Why do these Raptors so often lay eggs in the playoffs?

Investigating why specifically the Raptors seem to be so susceptible to no-energy performances in the biggest moments.

Nick Nurse can’t stop talking about energy. The Toronto Raptors came out flat in game five. So flat that it was hard to point to any one player who under-performed; they all did, other than Serge Ibaka, who left with injury and is questionable for game six. The Raptors ended up losing game five by 22 points, after losing game one by 18.

“It’s strange to me that we have these kind of games,” said Nick Nurse. “It really is, but historically we have.”

Where was the energy, Nurse has been asked, repeatedly, in multiple media sessions since game five. He answered the same questions after game one, too. He hasn’t had a definitive answer at least not one he’s ready to offer publicly.

But it is strange the Raptors have historically had these games. Last year’s Raptors — despite finishing the playoffs with the ultimate prize — lost by 20 points multiple times in different series, in game two against the Milwaukee Bucks and game three against the Philadelphia 76ers. Going back through the list of NBA champions, it is indeed rare to find a team lost multiple games by 20 or more points in a championship playoff run.

It’s kind of hard to explain how we don’t have a little bit more energy last night,” said Nurse after Toronto’s game five loss, “and it’s even probably harder to explain how we don’t have it in Game 1 of the series, either, or really hard to explain how we don’t have it in game two in Milwaukee last year, and game [three] in Philly.”

He’s right to ponder. The last time an NBA champion lost two separate games by 20 or more points in the playoffs was the 2006-07 San Antonio Spurs, who lost by 26 points to the Deron Williams-Carlos Boozer-led Utah Jazz and by 20 to the Steve Nash-led Phoenix Suns. The Kobe Bryant-Shaquille O’Neal Lakers also lost multiple games by 20 or more in the 2000 playoff run.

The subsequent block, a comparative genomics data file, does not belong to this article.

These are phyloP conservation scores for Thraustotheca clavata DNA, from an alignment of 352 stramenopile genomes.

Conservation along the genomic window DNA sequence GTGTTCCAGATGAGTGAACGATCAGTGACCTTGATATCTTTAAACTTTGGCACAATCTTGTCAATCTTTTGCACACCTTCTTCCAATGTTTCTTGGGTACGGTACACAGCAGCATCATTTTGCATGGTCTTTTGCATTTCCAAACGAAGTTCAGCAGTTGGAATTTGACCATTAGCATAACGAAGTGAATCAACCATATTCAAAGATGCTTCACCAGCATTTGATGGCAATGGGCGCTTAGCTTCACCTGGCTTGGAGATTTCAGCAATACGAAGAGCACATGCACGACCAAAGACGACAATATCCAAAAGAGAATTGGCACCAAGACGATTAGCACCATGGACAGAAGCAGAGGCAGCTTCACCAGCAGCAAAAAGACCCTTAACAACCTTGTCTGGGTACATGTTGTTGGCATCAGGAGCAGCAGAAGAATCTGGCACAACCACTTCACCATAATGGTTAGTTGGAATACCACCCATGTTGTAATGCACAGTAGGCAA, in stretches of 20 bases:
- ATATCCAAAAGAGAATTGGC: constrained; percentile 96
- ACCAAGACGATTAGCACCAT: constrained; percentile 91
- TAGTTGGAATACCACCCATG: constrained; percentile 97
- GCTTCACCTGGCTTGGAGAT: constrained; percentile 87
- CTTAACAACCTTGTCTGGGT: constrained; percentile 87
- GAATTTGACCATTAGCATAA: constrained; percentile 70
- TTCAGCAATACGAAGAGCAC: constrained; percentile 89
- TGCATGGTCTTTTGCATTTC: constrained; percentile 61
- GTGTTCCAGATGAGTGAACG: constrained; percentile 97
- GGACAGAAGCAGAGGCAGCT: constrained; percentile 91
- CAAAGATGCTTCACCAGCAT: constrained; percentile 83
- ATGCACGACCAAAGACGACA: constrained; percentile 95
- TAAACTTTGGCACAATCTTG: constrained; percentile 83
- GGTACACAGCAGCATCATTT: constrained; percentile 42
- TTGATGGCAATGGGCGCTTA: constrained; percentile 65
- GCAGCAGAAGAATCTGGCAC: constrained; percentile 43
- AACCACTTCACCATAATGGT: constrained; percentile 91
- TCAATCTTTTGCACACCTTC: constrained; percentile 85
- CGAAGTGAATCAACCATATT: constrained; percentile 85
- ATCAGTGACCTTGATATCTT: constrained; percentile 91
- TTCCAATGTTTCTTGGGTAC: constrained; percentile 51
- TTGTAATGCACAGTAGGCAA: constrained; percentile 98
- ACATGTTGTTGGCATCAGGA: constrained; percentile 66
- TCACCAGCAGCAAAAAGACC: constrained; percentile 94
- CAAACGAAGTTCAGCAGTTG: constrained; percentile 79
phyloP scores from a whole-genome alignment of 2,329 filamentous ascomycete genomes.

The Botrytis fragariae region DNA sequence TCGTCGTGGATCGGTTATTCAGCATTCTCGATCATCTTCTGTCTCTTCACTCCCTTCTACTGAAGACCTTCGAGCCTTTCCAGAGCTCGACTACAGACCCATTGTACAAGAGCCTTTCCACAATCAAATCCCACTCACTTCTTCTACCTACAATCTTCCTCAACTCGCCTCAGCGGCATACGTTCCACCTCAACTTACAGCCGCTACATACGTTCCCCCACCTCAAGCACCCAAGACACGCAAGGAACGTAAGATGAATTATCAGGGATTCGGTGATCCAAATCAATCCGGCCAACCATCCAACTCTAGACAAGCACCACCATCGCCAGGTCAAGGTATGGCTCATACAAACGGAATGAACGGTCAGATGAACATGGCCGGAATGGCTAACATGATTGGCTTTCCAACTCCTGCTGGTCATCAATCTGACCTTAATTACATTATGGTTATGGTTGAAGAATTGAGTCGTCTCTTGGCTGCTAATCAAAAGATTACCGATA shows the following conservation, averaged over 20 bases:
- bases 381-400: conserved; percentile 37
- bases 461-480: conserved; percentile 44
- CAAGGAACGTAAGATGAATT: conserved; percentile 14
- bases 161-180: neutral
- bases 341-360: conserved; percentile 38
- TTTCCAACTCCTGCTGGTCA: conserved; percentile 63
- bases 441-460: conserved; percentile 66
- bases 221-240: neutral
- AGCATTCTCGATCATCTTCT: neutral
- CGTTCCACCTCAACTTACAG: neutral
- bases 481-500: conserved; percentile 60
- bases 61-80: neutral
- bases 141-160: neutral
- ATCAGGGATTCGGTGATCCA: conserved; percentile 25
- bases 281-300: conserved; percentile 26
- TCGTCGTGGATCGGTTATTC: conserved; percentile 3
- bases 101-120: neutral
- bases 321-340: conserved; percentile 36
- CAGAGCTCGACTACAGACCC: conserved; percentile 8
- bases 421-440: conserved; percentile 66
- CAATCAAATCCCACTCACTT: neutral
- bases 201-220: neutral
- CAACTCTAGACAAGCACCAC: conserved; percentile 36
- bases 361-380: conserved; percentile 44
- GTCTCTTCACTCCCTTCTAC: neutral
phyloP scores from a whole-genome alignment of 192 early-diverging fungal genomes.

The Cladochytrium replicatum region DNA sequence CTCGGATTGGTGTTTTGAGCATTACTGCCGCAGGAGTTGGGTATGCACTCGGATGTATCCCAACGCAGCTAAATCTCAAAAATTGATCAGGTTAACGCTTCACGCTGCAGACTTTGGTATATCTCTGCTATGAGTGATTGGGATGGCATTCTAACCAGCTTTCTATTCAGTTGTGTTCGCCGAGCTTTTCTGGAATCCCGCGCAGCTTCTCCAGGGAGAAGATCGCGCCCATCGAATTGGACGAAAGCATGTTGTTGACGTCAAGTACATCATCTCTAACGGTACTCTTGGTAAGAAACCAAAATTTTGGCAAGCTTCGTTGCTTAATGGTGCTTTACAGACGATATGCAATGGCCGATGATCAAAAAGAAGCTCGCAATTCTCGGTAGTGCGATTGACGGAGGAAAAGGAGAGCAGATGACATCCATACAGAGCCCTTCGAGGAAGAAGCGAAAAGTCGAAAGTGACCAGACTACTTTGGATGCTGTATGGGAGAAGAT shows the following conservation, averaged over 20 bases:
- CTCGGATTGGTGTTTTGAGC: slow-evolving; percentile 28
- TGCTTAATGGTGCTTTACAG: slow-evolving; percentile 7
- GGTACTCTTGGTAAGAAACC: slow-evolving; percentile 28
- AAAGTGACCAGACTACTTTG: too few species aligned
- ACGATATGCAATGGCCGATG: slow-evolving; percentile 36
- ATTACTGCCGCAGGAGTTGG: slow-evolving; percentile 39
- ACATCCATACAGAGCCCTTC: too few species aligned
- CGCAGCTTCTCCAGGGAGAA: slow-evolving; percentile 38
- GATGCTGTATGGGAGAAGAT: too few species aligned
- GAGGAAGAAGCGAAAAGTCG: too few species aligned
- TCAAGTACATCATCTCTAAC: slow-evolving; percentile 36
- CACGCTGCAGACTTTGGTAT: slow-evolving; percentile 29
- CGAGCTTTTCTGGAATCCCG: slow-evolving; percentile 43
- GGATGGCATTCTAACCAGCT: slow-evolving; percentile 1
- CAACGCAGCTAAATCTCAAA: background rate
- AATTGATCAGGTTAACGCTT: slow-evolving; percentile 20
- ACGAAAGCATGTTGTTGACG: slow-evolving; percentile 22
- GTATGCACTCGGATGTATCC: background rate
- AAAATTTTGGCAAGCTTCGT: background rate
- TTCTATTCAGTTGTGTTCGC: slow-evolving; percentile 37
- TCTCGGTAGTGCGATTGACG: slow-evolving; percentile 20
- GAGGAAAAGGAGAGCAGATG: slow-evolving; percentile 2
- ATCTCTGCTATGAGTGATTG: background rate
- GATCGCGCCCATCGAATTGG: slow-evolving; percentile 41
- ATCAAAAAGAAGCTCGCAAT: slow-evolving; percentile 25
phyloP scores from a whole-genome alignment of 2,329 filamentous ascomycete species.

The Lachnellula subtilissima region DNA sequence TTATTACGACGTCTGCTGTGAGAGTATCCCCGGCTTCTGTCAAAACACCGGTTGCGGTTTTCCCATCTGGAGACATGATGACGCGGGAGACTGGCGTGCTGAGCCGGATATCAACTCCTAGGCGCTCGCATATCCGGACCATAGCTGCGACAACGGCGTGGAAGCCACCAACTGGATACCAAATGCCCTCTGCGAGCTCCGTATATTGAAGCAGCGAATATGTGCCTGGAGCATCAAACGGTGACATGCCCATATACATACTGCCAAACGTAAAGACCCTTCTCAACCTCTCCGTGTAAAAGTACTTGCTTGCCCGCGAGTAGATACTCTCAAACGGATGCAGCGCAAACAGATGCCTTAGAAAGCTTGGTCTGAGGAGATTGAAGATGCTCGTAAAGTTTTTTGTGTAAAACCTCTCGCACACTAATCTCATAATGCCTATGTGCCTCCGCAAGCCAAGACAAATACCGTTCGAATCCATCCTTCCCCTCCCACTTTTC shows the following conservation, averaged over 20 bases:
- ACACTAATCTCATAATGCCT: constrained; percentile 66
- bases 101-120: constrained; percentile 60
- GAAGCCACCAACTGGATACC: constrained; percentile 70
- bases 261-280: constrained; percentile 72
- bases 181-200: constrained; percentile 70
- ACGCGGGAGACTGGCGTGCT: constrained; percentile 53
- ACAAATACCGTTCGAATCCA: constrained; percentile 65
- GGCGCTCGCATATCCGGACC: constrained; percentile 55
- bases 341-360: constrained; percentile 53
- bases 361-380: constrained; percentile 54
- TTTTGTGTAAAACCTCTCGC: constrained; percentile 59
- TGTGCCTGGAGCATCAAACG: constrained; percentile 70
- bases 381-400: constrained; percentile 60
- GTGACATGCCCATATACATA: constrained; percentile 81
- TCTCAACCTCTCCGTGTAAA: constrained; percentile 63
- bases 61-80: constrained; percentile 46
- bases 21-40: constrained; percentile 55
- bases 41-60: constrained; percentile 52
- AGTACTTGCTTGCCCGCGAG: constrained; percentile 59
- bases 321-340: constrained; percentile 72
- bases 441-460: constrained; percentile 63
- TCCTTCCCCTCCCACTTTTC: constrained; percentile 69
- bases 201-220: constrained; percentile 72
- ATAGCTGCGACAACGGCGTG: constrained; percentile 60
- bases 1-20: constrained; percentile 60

(The Boston Celtics came close in 2008 when they lost by 24 to LeBron James’ Cleveland Cavaliers and another by 19 to Chauncey Billups’ Detroit Pistons. Ben Wallace, as a fun detail, was on the Cavs, and not the Pistons.)

That’s it, in the entire archive of advanced box scores on nba dot com, which goes back to 1997. So it’s happened three times in 23 years, and one of those times was last year’s Toronto Raptors. This year’s Raptors have lost a game by 23 and another by 18, both against these Celtics. It’s fair to say that the Raptors historically have surprising losses in the playoffs, especially for a very good team.

So what’s the problem?

Right off the bat, let’s discount the idea that missing shots is all there is to being blown out. The Raptors missed a whole heck of a lot of shots in game two against the Celtics — shooting 11-of-40 from deep — yet led for much of the game and only fell off late. In game five, Toronto shot 12-of-40 from deep and didn’t sniff the lead the entire game.

It’s not just cold shooting that keeps the Raptors disinterested and disengaged. That’s part of it, sure. To that point, Nurse and company seemed to think that creating great shots in the first quarter of game five — and missing them all — contributed to the team’s defensive fall-off going forward.

Man, I thought we had great shots in the first quarter and we get 11 points and somehow that really disheartens us against this team,” said Nurse.